Sapling, strawberry fields, guava jam ... While these may sound like the latest color offerings from Crayola, this pastel palette actually is a sampling of the vinyl siding colors at Bimini Bay Resort and Casino, a 760-acre project under development off the coast of Miami.
Architects and developers say Bimini Bay's developer, RAV Bahamas, has the right idea. Colorful siding is an easy and inexpensive way to set properties apart from the competition by making a bold visual statement, regardless of whether your property is located in Boston or the Bahamas.
And people are tired of the traditional white, beige, and gray colors, says Lori McCreary, director of marketing for Alcoa Home Exteriors, a vinyl siding manufacturer. “There's an enormous pent-up demand in the marketplace [for more color choices], especially among architects and specifiers who want to have a custom development that has unique character,” she says.
To meet that market demand, Alcoa just extended its color offerings from about 20 to 700 with DreamColor, a new line of exterior products that includes custom colors. “The color spectrum is virtually limitless,” says McCreary.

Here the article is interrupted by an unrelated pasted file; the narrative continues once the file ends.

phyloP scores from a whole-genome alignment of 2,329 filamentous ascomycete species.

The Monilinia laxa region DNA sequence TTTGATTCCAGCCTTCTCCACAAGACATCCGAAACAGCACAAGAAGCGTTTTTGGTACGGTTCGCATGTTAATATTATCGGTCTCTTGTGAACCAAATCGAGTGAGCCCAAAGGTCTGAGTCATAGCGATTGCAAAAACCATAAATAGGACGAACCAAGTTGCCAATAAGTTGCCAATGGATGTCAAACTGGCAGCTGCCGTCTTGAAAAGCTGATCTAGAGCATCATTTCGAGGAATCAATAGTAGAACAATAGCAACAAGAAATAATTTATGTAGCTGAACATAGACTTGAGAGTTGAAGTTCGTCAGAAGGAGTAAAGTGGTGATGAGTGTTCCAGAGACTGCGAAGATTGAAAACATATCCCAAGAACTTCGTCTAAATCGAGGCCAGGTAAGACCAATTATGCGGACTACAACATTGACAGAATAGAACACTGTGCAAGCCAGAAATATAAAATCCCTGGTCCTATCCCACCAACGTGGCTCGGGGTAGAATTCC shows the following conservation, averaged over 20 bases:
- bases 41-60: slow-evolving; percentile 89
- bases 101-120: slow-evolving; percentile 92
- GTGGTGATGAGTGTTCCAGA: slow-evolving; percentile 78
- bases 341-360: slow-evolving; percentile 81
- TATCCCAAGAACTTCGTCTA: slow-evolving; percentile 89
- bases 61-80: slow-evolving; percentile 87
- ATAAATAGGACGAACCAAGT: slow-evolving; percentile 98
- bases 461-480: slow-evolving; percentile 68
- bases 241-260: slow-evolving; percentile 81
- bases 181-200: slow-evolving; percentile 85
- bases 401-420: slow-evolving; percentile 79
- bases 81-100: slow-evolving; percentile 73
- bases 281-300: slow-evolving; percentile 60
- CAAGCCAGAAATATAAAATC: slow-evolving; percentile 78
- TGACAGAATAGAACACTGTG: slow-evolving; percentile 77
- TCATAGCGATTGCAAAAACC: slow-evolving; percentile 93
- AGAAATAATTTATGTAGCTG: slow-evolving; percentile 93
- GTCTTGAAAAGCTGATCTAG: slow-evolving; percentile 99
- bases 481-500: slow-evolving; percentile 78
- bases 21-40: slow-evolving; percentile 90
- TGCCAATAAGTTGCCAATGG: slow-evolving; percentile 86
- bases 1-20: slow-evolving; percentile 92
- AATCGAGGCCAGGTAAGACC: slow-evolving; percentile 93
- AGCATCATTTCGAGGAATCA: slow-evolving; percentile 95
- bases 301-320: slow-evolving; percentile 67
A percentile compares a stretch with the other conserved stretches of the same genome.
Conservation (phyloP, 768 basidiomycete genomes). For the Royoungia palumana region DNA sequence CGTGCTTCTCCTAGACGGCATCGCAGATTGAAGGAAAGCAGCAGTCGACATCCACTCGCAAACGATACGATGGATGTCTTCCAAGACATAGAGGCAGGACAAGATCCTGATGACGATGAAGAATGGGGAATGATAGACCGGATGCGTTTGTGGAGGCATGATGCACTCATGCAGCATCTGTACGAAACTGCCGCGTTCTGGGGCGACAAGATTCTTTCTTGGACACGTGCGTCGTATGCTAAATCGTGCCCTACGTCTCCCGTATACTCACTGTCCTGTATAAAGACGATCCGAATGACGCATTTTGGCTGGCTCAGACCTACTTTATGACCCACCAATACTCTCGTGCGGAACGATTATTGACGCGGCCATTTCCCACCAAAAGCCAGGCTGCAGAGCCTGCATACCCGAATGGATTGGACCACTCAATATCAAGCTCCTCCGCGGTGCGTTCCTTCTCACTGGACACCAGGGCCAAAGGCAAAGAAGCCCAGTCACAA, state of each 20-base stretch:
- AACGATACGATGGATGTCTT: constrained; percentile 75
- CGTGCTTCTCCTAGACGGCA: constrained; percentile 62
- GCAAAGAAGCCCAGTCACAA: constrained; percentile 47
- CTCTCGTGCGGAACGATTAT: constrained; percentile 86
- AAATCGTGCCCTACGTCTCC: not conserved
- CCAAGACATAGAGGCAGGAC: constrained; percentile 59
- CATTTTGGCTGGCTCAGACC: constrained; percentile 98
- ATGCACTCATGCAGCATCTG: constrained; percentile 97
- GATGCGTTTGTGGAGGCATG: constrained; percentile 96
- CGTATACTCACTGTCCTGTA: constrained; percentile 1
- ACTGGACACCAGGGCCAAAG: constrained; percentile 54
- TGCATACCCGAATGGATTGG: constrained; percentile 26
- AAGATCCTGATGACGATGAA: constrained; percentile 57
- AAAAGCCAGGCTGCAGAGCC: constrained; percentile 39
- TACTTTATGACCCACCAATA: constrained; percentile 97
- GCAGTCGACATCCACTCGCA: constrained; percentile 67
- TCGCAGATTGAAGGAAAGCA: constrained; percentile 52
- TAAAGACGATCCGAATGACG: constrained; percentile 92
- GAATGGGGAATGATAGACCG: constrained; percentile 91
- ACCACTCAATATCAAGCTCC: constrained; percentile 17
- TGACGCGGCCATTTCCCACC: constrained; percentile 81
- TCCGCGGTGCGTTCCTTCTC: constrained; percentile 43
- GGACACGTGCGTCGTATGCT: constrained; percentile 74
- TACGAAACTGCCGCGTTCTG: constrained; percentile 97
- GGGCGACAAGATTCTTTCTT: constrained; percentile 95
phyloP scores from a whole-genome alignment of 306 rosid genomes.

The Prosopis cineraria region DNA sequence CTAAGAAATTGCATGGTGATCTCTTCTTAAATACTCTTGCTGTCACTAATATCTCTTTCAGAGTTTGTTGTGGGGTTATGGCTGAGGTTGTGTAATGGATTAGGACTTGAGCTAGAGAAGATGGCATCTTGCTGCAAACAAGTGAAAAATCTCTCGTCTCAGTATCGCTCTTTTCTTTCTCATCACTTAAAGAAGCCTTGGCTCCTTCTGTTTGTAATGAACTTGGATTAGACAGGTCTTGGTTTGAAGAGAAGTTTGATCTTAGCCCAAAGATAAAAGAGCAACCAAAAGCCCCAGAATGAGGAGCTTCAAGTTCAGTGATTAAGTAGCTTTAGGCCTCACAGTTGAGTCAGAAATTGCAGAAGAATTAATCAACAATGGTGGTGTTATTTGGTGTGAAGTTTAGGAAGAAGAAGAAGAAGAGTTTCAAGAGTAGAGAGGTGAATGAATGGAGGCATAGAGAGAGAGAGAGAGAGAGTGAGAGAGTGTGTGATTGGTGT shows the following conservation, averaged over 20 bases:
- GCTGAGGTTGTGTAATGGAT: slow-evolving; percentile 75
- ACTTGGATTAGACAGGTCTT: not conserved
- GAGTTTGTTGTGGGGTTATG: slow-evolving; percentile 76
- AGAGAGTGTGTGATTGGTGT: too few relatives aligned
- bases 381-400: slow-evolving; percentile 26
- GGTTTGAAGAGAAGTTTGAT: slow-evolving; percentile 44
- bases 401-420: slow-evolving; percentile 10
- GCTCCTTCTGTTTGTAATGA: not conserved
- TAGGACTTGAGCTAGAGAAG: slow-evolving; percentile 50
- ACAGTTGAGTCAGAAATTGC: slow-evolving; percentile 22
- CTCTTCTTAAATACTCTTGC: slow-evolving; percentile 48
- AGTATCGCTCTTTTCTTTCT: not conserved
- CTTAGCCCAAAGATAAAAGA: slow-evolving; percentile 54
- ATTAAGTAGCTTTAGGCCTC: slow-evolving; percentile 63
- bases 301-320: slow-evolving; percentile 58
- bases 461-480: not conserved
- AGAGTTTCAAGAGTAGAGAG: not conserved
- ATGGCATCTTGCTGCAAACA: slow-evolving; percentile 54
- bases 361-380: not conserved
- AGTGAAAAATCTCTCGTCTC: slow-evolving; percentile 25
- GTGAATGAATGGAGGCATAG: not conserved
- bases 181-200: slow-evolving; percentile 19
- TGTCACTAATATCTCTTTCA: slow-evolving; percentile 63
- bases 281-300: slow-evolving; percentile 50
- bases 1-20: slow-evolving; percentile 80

Pastels, like those at Bimini Bay, aren't the only hot colors these days. CertainTeed Corp., a vinyl and fiber cement siding manufacturer, is seeing a surge of darker, bolder colors. Its deep pacific blue, introduced two years ago, is quickly growing in popularity, says Barbara Dennis, director of marketing for vinyl siding products. And for developers looking to add just a touch of color, darker color trims and accents are a popular choice, Dennis adds.
Of course, colorful siding isn't just about making a fashion statement. Carefully selected colors can help a property blend into its surroundings, which is especially important for affordable projects, says Irix Rex, an associate at Mostue & Associates Architects. A prime example: Mostue's Linden Street, an affordable community in Somerville, Mass., sports a palette of sage green, gold, and purplish-blue to pick up on neighborhood colors.
“We want to work the building into the neighborhood,” says Rex. “By using color, we are able to make it less like a large development and more like a mixture of vernacular properties.”
For more information, call Alcoa Home Exteriors at 800-962-6973 or visit www.alcoahomes.com.